The entry on the headers needs to be ground slightly bigger than the exhaust port exits in the cylinder heads. The cylinder heads have had so much critical attention that if this important transition area is crappy, we might as well have put crappy heads on your engine. If your headers were run on our dyno, we've already ported them for you.
Bell Housing - Proper bell housing to crankshaft centerline alignment is critical. Place a magnetic dial indicator on back flange of crankshaft. With bell housing installed over dowel pins, rotate engine while watching the sweep of the indicator around transmission mount hole. There are offset dowel pins to correct the alignment. After installing offset dowels in block, that block must be dedicated to that bell housing. Other blocks can be dialed in to that same bell housing, but if a different bell housing is used on block then procedure must be repeated. This misalignment could be from bell housing dowel holes, and or transmission mount hole location and from the block dowel locations where the actual correction was achieved.
Torque Converter - Standard type converters need at least 1/8 inch at very minimum clearance between a straight (if it is bent or crooked it is junk) flex plate and converter. Stall converters need a bit more space as they grow in length due to the extra heat generated.
Procedure - Install converter bolts slightly finger tight. Spin converter around and verify everything remains finger tight. Now spin it again and snug the bolts a bit. At this point, you're not trying to lock it down rather sneaking up on tight, a little at a time. Spin it again and go a little tighter on each bolt. You may spin engine many times doing this procedure but it is best way to get converter centered up.
Note: When completed, regardless of a converter or a clutch, the end play on engine needs to be checked with a dial indicator. There should be about .005 That verifies nothing in driveline is binding up engine. Less is too little and a lot more indicates a problem that needs to be addressed
When using a thermostat, you must make sure the air is bled out of cooling system. This avoids air-locking engine and wounding heads, valves, guides and rings, among other things. When running a non-modified thermostat, disconnect the highest hose or fitting under the height of the thermostat and fill system until coolant escapes. This insures the heads are full of coolant, then hook it back up and top off cooling system.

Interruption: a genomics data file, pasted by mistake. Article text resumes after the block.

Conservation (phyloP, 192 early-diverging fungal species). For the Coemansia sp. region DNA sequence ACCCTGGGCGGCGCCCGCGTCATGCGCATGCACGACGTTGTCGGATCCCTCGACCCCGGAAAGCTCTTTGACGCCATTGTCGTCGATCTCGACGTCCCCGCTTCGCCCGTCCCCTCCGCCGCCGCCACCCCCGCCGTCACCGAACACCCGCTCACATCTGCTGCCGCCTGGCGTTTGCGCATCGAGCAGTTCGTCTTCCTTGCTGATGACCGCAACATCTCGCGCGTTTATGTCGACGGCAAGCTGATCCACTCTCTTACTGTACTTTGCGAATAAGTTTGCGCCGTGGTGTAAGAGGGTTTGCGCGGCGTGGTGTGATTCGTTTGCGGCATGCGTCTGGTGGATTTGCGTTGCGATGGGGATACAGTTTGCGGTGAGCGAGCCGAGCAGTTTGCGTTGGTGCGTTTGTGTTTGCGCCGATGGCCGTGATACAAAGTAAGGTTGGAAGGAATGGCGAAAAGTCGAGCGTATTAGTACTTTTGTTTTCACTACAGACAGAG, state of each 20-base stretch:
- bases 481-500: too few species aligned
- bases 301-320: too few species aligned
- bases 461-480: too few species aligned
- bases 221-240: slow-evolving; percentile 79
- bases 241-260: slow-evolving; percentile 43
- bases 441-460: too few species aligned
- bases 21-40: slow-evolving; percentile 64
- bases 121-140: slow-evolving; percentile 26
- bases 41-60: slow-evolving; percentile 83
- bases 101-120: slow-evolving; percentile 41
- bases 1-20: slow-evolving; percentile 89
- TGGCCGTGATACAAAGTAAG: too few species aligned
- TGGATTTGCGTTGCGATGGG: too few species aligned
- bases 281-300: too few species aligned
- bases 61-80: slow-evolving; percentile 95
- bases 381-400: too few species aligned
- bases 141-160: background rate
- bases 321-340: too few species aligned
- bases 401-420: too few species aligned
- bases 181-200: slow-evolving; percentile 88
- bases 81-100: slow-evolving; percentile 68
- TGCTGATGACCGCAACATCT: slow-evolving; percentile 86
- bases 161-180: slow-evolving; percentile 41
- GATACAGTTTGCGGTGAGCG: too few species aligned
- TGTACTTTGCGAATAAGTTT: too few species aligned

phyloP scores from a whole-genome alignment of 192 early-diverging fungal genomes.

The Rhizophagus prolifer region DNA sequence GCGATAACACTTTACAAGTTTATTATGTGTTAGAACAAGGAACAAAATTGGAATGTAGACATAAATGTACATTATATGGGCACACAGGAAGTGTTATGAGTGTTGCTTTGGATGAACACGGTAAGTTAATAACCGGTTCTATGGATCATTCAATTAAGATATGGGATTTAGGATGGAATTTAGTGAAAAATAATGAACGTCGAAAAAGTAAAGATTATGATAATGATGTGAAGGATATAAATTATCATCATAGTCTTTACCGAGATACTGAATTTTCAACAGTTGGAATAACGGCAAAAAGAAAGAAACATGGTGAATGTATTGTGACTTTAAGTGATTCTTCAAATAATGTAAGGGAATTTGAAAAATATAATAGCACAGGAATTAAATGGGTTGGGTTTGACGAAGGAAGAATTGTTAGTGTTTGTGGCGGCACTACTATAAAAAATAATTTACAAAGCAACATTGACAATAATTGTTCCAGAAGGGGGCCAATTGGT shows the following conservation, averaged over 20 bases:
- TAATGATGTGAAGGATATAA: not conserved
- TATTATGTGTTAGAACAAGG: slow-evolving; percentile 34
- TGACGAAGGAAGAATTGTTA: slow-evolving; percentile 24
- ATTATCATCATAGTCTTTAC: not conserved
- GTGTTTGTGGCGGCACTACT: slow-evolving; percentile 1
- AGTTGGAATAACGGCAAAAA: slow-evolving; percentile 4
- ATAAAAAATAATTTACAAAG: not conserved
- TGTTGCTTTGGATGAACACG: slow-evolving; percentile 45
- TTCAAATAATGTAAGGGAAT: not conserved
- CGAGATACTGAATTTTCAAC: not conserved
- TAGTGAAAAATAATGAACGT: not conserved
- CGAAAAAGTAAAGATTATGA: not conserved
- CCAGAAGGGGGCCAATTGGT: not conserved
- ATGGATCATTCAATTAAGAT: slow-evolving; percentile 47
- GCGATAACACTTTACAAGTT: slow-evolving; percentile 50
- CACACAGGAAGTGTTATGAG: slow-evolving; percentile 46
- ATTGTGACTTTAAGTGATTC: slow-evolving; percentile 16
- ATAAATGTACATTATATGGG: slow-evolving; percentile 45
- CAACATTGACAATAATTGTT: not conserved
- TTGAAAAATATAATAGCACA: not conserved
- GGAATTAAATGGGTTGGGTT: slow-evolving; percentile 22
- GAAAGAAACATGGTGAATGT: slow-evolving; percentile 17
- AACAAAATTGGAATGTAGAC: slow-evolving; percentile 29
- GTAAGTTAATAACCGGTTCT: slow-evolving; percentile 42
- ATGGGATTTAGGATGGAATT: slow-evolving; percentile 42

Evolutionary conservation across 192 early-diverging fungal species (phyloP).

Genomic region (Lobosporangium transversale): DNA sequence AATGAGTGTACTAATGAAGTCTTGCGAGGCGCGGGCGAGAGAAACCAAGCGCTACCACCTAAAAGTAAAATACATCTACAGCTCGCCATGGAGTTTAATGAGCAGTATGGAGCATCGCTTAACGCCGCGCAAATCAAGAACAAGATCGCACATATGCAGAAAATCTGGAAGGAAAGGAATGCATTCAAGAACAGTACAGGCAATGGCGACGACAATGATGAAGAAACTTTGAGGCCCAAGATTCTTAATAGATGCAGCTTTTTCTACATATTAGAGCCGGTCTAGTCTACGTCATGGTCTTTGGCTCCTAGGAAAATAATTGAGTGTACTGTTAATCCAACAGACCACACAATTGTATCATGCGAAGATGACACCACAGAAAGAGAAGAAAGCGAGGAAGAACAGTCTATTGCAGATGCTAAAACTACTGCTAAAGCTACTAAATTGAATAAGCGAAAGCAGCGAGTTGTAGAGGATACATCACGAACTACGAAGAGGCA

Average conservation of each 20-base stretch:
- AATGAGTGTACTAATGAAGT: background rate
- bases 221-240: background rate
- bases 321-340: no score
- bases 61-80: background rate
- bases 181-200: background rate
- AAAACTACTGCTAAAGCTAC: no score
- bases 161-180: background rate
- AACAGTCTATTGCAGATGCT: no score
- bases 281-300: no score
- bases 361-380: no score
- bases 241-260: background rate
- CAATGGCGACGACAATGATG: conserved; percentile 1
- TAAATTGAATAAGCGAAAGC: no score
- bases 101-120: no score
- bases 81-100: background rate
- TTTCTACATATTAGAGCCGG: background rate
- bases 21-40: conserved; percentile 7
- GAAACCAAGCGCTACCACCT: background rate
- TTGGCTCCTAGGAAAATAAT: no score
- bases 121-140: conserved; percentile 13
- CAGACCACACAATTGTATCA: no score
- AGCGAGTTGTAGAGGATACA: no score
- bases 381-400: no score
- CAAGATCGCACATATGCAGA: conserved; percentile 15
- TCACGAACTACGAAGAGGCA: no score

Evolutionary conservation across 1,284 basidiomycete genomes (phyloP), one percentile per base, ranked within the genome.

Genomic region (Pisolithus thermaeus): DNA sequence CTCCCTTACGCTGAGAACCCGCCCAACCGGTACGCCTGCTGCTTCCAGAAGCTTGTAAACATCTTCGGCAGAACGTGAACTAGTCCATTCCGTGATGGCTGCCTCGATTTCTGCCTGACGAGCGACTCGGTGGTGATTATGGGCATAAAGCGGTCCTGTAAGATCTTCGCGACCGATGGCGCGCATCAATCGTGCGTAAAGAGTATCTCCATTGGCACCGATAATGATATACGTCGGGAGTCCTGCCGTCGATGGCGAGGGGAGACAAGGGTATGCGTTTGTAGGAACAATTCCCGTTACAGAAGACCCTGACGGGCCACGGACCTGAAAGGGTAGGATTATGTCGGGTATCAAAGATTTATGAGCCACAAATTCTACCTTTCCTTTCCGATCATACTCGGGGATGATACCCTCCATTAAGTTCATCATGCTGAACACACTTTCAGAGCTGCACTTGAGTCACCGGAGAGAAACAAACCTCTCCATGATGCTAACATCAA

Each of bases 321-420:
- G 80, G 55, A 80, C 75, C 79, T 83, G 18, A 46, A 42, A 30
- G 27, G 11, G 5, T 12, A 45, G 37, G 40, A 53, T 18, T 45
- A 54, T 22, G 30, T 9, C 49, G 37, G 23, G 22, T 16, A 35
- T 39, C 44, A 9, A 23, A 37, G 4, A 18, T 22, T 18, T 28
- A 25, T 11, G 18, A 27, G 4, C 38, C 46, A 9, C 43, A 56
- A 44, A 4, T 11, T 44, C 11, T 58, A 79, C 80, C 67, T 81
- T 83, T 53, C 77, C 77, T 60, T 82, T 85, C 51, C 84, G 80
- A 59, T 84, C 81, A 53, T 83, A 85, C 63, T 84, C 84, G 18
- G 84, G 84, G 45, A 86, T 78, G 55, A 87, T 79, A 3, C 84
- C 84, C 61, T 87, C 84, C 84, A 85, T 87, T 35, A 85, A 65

Tip: Drill 2 or 3 holes 3/16 in size vertically around center control assembly on thermostat. The benefit of this modification is no special bleeding process is necessary and there will always be some water circulating through system even if thermostat is closed.
Bigger is better! especially in the radiator department. Aluminum radiators transfer heat much more efficiently than copper or brass. Shrouds are a must, and proper fan spacing is critical. On gasoline, air boxes in front of radiator are necessary. Also use reduced ratio pulleys to slow water pump speed. Use a 5/8 – 3/4 water outlet restrictor in thermostat housing. Ask us about running thermostats, it may fit your situation.
If extra cooling is needed add 1 -2 qts of Below 40 additive, Water Wetter doesn’t work as well and it benefit fades away in a few weeks.
Tip: Run a rippled type suction hose (to water pump) that has the wire embedded inside the rubber. We've seen hoses suck closed on engines at speed and flow no water. Don’t use hose with the visible wire in them as they will end up in your water pump fins and destroy the pump and then your engine.
Cleaning your radiator - Dirt track racing has a bad habit of filling cooling fins with dirt. Pressure washers and air pressure won’t clean these without damaging fins and ruining the radiator. It is better to clean a radiator by submerging it under water for a short time to penetrate all the dirt thoroughly and rinse with a garden hose and light air pressure.
This is a slippery subject! Only use BRAD PENN or KENDALL GT-l oil along with PROLONG additive. There may be oils that are comparable but I feel so strongly that BRAD PENN or KENDALL GT-l is the best that there is on the market, that there will be no warranty considerations if any other oil is used. Use the straight weight 50, or when it is cool around 60-70 degrees outside then use 40 weight. If any 30+ laps races are entered when it is cool use 50 weight with extra care taken on warm-ups. Don’t be last one in the pits five minutes before your turn on the track. Straight weight oil is very thick when cold, extra care in warm-ups is critical. DO NOT rev or load engine or race until OIL temp is 180 degrees.
On dry sump systems it is a MUST to preheat oil. The heaters that recirculate hot water to warm the block is a great investment and helps to insure that you make the race instead of hurting an engine without proper warm-up procedures. If you don’t have the Quick heat system then use a 110-volt oil heat pad to warm oil in tank. On wet sump systems, use ll0 volt magnetic heater to stick on oil pan. Preheating your investment will make your engine program have less issues, and will lengthen the life of engine as cold wear will be eliminated.
Note: Aluminum blocks and rods need an additional warm-up period before any load is put on them, because of the greater expansion required to achieve proper bearing clearance. Dry sumps must have a vent of #12 line minimum for tank and at least two 1.25? ID filters on engine and be clean at all times.
DO NOT block by-pass valves in block as it is the preferred bypass location. Filters have bypass valve in them, but they are usually at the bottom of the filter where the junk is accumulated, so we would rather bypass at top where the junk isn’t stirred up. Oil filters only flow about 10-20% of the oil required by an engine. So oil filters only filter 10% of the oil at a time, so 90% of unfiltered oil is being by passed to engine. When oil is cold and thick it barely flows any through filter material at all. So there must be filter bypass devices in system. You can find oil filters that bypass on top of filter element not from a valve and spring at bottom closer to where the particles are.